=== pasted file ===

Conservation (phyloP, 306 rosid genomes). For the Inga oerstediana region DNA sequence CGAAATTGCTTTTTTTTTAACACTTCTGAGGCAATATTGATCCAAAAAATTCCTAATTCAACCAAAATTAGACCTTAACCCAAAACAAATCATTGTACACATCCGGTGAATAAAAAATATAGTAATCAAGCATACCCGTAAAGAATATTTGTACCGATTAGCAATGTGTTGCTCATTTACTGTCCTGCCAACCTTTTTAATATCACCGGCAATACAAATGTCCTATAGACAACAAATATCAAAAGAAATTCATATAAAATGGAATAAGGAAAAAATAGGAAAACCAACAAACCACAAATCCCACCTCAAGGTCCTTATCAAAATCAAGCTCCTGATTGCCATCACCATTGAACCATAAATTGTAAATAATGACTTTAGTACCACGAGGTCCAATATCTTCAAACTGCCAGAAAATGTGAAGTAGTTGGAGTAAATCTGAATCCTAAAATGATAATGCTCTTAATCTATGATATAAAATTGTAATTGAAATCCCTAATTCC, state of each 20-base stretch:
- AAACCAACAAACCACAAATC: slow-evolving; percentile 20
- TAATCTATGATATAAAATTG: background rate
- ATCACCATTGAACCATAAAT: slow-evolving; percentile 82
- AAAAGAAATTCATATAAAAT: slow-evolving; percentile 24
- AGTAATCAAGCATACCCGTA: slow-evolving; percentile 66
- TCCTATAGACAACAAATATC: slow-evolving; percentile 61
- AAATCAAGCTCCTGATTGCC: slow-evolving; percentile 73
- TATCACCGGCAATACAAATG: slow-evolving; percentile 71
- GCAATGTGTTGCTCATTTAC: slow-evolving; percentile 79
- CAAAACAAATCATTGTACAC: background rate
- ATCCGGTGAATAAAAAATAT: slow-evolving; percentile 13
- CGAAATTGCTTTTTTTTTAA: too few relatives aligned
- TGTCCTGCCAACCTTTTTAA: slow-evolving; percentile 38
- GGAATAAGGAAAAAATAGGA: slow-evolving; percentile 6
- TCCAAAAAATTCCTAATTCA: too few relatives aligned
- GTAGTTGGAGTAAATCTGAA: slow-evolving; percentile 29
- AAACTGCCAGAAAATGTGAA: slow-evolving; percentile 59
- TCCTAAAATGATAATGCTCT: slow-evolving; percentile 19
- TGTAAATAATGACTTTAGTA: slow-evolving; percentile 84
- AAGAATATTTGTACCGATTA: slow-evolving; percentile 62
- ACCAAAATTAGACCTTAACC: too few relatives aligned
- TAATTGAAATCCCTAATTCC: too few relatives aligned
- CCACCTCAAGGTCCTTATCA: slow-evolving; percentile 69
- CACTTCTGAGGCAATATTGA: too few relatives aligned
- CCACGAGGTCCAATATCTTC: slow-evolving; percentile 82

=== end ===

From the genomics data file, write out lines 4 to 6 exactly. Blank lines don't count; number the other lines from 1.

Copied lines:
- ATCACCATTGAACCATAAAT: slow-evolving; percentile 82
- AAAAGAAATTCATATAAAAT: slow-evolving; percentile 24
- AGTAATCAAGCATACCCGTA: slow-evolving; percentile 66